Study Syllabus for Classification of Radiographs of Pneumoconioses
Major Occupational Lung Diseases
Silicosis refers to a spectrum of lung diseases caused by inhalation of free crystalline silica. Workers from a broad range of industries are exposed to crystalline silica, with some of the more common industries including coal and hard rock mining, hydraulic fracturing, foundries, tunneling, stone and countertop cutting, sandblasting, construction and masonry, glass manufacturing, concrete and ceramics production, and agriculture.
Several clinical presentations of the disease have been described. Acute silicosis, also known as silicoproteinosis, results from exposure to high concentrations of respirable silica, with symptoms occurring within weeks to a few years after exposure onset. The diagnosis of acute silicosis is based on a history of acute, high-dose silica exposure; imaging findings may include diffuse nodular opacities (Fig. 1) as well as ground glass and patchy consolidative opacities; a milky lipoproteinaceous bronchoalveolar lavage effluent; and exclusion of other potential explanations (e.g., infection, pulmonary edema, alveolar hemorrhage). Accelerated silicosis is also associated with high-level exposure to respirable silica and develops within 10 years. Chronic simple silicosis is characterized radiographically by small rounded opacities (Fig. 2) composed pathologically of hyalinized collagenous nodules. Chest radiograph with detail view (Fig. 2) shows extensive p/q opacities. CT shows primarily centrilobular distribution of nodules characterized by relative uniformity of nodule size, spacing, and sparing of the immediate subpleural area. Chronic complicated silicosis, or progressive massive fibrosis (PMF), is characterized by nodular lung lesions of one centimeter or greater in diameter, usually in the upper lung zones on chest radiograph and CT (Fig. 3). Depending on the stage and severity of disease, resting lung function abnormalities may include reduced lung volumes and diffusion capacity.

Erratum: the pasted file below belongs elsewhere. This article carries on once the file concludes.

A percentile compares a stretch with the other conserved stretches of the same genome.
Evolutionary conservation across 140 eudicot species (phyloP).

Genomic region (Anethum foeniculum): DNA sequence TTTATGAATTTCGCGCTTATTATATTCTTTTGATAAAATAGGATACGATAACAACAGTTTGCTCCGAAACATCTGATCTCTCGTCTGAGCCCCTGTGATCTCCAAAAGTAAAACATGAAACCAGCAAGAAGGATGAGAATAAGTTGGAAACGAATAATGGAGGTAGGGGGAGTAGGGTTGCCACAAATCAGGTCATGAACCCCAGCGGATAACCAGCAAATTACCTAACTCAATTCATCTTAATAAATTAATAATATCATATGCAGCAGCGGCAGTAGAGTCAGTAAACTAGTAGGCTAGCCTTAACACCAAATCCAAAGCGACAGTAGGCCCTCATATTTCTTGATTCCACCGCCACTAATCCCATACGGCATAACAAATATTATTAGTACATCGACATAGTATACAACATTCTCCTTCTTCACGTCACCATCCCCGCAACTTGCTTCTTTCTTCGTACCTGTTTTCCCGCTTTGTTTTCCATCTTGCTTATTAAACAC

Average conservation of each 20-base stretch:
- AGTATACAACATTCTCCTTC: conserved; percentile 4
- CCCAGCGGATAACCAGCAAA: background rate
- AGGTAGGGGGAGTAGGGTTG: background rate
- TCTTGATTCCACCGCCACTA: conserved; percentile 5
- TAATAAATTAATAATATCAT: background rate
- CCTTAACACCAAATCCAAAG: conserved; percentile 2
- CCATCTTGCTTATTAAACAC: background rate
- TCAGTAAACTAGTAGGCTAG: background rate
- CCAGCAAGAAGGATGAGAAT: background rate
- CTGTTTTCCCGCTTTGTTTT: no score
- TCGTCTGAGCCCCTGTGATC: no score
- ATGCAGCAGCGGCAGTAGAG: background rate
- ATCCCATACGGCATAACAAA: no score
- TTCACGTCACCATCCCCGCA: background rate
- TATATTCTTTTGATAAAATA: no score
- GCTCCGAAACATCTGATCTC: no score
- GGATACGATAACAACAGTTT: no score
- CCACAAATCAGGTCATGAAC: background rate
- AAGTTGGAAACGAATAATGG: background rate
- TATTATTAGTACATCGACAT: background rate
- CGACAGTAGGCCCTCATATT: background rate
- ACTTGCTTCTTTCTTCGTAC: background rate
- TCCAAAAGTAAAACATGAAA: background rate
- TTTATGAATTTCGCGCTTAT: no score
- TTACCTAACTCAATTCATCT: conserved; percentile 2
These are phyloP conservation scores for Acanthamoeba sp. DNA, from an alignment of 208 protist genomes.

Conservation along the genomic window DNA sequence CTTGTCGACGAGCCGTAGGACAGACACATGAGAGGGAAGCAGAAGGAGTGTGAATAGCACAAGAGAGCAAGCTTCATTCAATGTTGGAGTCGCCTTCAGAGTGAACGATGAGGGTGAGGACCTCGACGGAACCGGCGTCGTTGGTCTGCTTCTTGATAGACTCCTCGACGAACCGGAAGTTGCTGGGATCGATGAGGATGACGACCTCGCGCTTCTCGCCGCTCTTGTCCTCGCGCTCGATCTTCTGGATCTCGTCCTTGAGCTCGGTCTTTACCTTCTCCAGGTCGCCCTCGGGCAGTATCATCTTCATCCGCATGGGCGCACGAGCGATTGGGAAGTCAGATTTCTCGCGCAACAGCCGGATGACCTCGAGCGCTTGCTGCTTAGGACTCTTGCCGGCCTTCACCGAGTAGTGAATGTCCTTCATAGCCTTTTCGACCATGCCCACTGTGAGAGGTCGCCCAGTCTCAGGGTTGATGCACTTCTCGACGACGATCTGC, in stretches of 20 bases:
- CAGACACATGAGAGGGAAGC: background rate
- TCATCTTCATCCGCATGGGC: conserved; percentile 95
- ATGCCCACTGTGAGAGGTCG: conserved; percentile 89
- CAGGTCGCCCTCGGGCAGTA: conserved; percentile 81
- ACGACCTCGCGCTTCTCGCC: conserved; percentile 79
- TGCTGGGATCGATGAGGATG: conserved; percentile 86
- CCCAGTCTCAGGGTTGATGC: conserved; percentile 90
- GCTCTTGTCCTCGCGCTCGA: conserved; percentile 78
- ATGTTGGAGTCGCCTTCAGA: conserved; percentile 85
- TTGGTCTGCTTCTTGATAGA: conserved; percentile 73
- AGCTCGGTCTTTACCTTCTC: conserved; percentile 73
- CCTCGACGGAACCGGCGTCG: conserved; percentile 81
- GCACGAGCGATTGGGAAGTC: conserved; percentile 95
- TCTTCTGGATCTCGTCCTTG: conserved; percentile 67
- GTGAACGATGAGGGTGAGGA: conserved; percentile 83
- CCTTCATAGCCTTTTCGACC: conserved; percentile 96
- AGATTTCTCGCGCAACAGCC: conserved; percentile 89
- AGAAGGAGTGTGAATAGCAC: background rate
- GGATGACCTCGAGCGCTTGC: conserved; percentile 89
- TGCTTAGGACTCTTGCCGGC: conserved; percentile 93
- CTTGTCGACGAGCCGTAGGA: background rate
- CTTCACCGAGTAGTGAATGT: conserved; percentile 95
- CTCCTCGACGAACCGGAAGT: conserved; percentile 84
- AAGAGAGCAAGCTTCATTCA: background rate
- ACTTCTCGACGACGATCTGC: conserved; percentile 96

Excessive silica exposure is associated with an increased risk for lung cancer, autoimmune disorders (including rheumatoid arthritis, systemic sclerosis and increased serum autoantibodies), chronic kidney disease, chronic airflow obstruction (including emphysema and chronic bronchitis), and lung infections from mycobacteria and some fungal species.
There is no specific treatment sub-acute or chronic. Lung transplantation may be an option for patients with progressive respiratory failure. Medical management is targeted towards controlling ongoing exposure, bronchodilators if airflow limitation is present, monitoring and treatment of infection, pulmonary rehabilitation, supplemental oxygen if hypoxia is present, appropriate vaccinations, and smoking cessation if applicable.
Silicosis, like all of the occupational pneumoconioses, is a preventable disease. Primary prevention through monitoring exposures and maintaining effective controls must be the highest priority. Respiratory protection programs may provide temporary protection of workers but are not a long-term solution to controlling dust levels. Medical monitoring of at-risk workers using chest radiographs and spirometry may help with early detection of those at risk for worsening lung disease with ongoing exposure.